Before renting an apartment or house, you should know that rents vary strongly depending on the location and facilities. Especially in larger cities, rents can be rather high for expats. The average rent for a 4-bedroom apartment in Ankara, for instance, ranges from around 1,200 TRY to 2,000 TRY and more, but Istanbul can easily be much more expensive.
Most apartments in Turkey come with a living room, three bedrooms, a kitchen, and a bathroom. Generally speaking, these are unfurnished. Furnished rooms are rather simple with only basic equipment and furniture included. As a foreigner, you may be asked to pay your rent in USD or EUR. Advance payments of 6 to 12 months’ rent are normal.
Good sources for finding housing are the Internet and the classified sections of local newspapers. Daily newspapers such as Hürriyet or Milliyet are a great place to start. If your Turkish language skills are not fluent, you may want to hire a real estate agent instead. Contact other expats in Istanbul and Ankara for a referral.
Use Water Wisely
The electricity supply in Izmir, Ankara and most districts of Istanbul has a voltage of 220 Volts to 50 Hertz. The biggest parts of these three cities are also connected to gas supplies.
Turkey’s water supply has improved in availability and quality in recent years. Major cities however, may still experience a water shortage in the hottest summer months. Vendors often sell water in large bottles to make up for this shortage. However, this water does not always adhere to strict hygiene standards. To avoid getting sick, make sure to boil it before you drink it.
The Turkish Education System
School is obligatory for all children from age 6 to 14. While attending primary school, Turkish children usually wear school uniforms.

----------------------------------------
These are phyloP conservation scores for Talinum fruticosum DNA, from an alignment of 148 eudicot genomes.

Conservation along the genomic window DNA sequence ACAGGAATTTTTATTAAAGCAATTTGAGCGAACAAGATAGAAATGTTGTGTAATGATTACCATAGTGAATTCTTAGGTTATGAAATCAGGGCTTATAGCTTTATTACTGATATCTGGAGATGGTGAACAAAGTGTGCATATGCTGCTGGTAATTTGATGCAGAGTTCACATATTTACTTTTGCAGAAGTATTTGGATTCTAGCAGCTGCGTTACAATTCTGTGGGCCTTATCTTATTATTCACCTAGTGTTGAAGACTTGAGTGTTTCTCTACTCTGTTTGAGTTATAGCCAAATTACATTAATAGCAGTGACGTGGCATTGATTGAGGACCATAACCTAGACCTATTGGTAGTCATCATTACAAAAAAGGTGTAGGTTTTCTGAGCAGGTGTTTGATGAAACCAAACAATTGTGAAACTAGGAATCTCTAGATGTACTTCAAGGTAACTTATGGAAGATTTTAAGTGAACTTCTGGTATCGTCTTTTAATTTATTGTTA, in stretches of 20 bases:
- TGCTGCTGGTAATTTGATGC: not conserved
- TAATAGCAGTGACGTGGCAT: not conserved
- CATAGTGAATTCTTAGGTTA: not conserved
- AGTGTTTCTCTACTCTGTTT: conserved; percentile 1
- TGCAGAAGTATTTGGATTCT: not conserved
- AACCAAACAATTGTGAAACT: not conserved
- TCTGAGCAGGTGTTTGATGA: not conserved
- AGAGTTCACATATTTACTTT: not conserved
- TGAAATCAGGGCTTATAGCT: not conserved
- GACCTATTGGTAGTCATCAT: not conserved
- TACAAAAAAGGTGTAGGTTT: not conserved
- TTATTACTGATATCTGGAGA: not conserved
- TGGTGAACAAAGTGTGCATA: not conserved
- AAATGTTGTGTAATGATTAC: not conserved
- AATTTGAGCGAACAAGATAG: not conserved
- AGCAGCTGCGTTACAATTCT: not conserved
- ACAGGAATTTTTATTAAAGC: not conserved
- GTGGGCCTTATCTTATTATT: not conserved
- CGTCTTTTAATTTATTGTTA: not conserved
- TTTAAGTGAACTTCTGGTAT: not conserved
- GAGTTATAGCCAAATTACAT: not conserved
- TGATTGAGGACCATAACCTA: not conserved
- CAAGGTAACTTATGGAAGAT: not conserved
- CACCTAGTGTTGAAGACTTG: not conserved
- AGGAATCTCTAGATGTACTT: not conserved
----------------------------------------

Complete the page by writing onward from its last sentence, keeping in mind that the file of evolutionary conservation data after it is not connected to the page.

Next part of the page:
As part of the school reforms in 1997, compulsory education was extended from 5 to 8 years. In this way, children receive three more years of compulsory schooling at public institutions. Public primary schools are free of charge for all children.
Private schools, which may require tuition payments, are an exception to this rule. However, many of these private schools cater to the needs of certain minorities (Greek, Jewish, Armenian) or to the children of expat families. After attending primary school for 8 years, students receive a diploma. They may then choose which type of secondary school to attend.
Choosing a Secondary School
There are different kinds of secondary schools in Turkey, which your children might attend:
- General schools with a branch focusing on social sciences or natural sciences
- Secondary schools with a focus on athletics
- Vocational secondary schools
Vocational schools concentrate on a particular field or occupation such as finance, tourism, or trade. Students are prepped to work in this field after graduating. Some of them are Imam-Hatip secondary schools. These have an Islamic curriculum, preparing their students for a career with a religious focus.
Private secondary schools are under the control of the Ministry of National Education. Many of them — such as IB World Schools in Turkey — are, however, founded and run by independent institutions or foreign investors.
After secondary school, most children move on to university or begin to work in the occupation they have been prepared for.